5.2 Metformin induced autophagy

Mtb has an escape mechanism through inhibition of host macrophage cells’ autophagy [20, 38]. Improving the autophagia process will improve anti-TB in eliminating Mtb. MET activates Adeno Monophosphate Kinase (AMPK) and subsequent phosphorylation of unc-51-like kinase 1 (ULK1) [52], then AMPK works as mTOR inhibitor and enhances autophagy [37, 39, 42, 43]. Therefore, MET from pharmacodynamics aspect has no effect to Mtb but works on host immune regulation [6, 15].

5.3 Metformin, interferon gamma (IFN-γ), interleukin (IL)-10 and its ratio

In chronic TB infection, IFN-γ level increases as the body cellular immune response. Currently, IFN-release assay (IGRA) is used as a diagnostic tool for latent TB infection and as an indicator of therapeutic success in active TB infectionf [26, 53, 54]. IL-10 is a negative feedback regulator on the immune response produced by Th2 to inhibit excessive production of pro-inflammatory cytokines. IL-10 barriers the macrophage function, due to suppression of MHC class II molecules and reduces co-stimulator expression [55, 56, 57].

MET associated AMPK activation, through thioredoxin-interacting protein (TXNIP) decreases activation of inflammatory mediators and transcription factors, including NF kappa B which encodes proinflammatory mediators [58, 59]. In addition, in intracellular infections such TB MET through AMPK is also stimulated macrophage autophagy [15, 52], therefore MET accelerates Mtb elimination process without excessive inflammatory processes that can damage the tissue [22].


6. Side effects of Metformin that might occur

Gastrointestinal disorders (anorexia, nausea, vomiting and diarrhea) is one of the most common MET’s side effect. Impaired absorption of vitamin B12, impaired liver and or kidney function or in elderly people [1, 2]. Increased levels of lactate or known as Metformin-associated lactoacidosis (MALA) although the occurrence is low, must still be prevented. MALA is a life-threatening event. However, in Diabetes Tuberculosis coinfection patients, MALA could be prevented by determining patients criterias, including: 1) has minimal - moderate advaced pulmonary lesions in X-ray chest examination; 2) has oxygen saturation has at least above 92%; 3) has normal liver function (SGOT, SGPT) and normal kidney function (BUN, SK). Providing consultation, information and education related to the symptoms of lacto-acidosis is also needed during MET additional therapy. MET may increase lactate but rarely increase the risk of DM-TB coinfection patients experience MALA [7]. Therefore, MET is relatively safe to use for DM-TB coinfection patients [32].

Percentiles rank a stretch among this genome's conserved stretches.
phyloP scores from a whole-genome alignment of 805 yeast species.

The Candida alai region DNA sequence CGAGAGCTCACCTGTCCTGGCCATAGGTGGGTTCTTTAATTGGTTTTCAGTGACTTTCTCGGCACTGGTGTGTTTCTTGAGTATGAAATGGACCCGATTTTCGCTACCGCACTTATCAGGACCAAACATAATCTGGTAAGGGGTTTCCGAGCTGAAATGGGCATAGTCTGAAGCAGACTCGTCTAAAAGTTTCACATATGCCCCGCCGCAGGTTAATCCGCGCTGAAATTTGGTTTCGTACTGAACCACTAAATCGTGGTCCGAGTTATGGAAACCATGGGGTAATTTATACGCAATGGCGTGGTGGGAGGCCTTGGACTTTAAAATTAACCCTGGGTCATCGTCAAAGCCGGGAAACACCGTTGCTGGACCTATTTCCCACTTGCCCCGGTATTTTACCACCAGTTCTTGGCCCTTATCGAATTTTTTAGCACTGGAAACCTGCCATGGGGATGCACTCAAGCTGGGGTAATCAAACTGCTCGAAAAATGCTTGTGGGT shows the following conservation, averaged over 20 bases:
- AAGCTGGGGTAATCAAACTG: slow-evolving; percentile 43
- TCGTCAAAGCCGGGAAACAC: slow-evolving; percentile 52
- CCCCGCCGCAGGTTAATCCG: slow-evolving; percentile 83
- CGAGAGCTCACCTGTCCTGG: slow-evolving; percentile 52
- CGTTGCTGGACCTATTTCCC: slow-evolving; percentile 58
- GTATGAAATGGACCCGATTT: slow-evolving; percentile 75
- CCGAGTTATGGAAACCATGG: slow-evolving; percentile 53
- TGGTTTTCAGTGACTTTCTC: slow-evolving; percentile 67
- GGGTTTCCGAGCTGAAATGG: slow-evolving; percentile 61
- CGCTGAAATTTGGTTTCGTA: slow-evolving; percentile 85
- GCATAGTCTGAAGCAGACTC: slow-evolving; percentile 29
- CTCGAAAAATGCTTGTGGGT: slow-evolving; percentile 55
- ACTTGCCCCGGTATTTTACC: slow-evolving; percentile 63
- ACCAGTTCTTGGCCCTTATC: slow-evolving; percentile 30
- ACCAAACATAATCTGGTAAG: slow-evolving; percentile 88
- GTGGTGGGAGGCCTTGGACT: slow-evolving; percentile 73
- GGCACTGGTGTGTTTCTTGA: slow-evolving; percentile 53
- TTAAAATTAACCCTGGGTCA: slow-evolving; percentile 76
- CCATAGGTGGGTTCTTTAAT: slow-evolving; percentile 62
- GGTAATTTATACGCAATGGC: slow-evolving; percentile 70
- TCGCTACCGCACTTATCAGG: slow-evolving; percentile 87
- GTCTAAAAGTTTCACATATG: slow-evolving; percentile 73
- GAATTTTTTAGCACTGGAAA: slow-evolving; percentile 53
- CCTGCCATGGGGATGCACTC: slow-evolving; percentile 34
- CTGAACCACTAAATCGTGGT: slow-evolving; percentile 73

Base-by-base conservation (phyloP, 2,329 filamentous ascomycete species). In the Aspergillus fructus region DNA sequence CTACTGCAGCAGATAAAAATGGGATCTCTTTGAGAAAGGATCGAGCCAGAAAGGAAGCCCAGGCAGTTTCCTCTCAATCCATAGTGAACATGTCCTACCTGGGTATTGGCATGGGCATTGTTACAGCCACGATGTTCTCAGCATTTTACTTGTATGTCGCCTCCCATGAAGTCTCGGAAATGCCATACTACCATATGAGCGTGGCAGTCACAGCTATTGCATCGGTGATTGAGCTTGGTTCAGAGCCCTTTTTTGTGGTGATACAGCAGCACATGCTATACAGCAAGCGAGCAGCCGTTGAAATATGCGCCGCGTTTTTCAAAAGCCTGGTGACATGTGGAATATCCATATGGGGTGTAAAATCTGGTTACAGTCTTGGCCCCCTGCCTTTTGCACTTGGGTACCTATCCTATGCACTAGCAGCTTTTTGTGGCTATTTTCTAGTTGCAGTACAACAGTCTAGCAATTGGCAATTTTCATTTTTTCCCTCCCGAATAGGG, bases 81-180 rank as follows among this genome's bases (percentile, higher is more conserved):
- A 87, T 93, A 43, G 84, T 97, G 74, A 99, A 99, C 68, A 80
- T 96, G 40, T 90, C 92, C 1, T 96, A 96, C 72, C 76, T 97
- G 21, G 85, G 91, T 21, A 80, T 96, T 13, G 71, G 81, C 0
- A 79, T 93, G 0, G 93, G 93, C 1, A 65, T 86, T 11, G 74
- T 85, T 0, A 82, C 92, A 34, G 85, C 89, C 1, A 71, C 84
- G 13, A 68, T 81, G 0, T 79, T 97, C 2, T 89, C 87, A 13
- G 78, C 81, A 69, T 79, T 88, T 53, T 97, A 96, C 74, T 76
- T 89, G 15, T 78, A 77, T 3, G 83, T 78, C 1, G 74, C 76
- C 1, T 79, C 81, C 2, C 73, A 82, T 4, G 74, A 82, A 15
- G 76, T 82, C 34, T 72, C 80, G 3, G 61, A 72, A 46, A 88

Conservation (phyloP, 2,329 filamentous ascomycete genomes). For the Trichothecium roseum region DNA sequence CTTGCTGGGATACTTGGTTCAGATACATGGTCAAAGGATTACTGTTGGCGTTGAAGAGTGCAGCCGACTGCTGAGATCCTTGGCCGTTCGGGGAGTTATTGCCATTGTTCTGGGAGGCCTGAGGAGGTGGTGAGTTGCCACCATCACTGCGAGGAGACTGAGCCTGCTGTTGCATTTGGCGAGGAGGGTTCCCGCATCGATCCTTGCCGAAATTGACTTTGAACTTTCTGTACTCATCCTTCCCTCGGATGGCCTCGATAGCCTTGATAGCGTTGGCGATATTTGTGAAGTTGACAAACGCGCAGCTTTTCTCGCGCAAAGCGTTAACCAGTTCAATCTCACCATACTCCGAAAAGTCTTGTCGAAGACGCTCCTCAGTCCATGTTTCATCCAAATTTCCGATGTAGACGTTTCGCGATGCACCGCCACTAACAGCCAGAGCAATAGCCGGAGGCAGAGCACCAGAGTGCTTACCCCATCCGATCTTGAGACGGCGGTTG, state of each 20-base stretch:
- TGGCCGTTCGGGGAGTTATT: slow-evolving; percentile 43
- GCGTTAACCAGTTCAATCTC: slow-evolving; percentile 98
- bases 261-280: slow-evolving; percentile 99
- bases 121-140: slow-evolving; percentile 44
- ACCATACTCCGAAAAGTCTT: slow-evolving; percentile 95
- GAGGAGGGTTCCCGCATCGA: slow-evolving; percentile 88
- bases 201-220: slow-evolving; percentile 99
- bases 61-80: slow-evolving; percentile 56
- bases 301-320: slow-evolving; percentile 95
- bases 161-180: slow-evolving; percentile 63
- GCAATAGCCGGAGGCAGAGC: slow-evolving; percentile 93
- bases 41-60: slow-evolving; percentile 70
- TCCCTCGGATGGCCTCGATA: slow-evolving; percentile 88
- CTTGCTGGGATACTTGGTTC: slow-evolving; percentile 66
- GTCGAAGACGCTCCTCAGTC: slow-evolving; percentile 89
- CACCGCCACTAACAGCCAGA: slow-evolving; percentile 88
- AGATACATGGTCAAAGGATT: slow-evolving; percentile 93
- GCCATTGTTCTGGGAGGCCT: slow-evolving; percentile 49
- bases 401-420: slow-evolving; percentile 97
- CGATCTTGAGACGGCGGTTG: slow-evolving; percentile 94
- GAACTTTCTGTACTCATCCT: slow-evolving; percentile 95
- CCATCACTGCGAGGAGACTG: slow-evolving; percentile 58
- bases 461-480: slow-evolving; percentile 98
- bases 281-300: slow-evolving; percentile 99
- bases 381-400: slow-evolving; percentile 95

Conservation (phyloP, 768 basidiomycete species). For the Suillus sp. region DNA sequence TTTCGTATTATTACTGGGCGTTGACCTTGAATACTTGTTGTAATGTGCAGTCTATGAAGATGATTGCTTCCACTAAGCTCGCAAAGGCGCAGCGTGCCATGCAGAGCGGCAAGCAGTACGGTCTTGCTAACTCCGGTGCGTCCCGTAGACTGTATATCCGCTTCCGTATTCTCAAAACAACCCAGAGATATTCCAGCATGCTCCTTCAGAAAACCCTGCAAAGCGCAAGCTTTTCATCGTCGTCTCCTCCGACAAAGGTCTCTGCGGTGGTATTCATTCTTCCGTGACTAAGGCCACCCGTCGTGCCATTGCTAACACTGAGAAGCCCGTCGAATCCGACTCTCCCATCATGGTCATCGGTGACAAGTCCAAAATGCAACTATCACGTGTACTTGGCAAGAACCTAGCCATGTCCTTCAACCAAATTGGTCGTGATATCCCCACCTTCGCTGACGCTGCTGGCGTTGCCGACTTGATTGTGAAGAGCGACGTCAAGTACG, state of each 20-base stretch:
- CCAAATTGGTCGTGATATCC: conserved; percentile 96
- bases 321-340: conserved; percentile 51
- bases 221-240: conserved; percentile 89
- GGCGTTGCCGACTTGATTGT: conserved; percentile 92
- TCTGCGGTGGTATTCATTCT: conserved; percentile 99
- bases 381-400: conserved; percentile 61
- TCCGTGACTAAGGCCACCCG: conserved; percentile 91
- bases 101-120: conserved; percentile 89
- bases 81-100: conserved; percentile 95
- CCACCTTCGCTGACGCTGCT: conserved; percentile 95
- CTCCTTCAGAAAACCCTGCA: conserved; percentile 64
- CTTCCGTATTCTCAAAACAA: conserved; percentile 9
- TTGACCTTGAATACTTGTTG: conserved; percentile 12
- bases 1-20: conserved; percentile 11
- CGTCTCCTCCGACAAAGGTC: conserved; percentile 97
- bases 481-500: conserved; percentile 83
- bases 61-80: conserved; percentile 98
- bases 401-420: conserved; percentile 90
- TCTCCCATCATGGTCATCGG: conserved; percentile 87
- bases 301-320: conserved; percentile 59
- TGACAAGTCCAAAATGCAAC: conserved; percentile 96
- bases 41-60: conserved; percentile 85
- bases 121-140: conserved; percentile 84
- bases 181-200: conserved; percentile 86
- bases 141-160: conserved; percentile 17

MtbMycobacterium tuberculosis
HDTHost-directed therapy
DCsDendritic cells


  1. 1. Katzung, B. G. B. G. B. G., Mastres, S. B. & Trevor, A. J. Basic & Clinical Pharmacology. Basic and Clinical Pharmacology (Mc Graw Hill Education (Asia), 2018)
  2. 2. Brunton, L., Hilal-Dandan, R. & Kollman, B. Goodman & Gilman’s The Pharmacological Basis of Therapeutic. (Mc Graw Hill, 2018). doi:10.4324/9780203813034
  3. 3. Scarpello, J. H. B. & Howlett, H. C. S. Metformin therapy and clinical uses. Diab. Vasc. Dis. Res. 5, 157-167 (2008)
  4. 4. Li Gonga, Srijib Goswamic, Kathleen M. Giacominic, Russ B. Altmana, b, and T. E. K. Metformin pathways: pharmacokinetics and pharmacodynamics. Pharmacogenet Genomics22, 820-827 (2013)
  5. 5. Lalau, J.-D. Lactic Acidosis Induced by Metformin Incidence , Management and Prevention. Drug Saf.33, 727-740 (2010)
  6. 6. Hur, K. Y. & Lee, M.-S. New mechanisms of metformin action. J. Diabetes Investig.4, n/a-n/a (2015)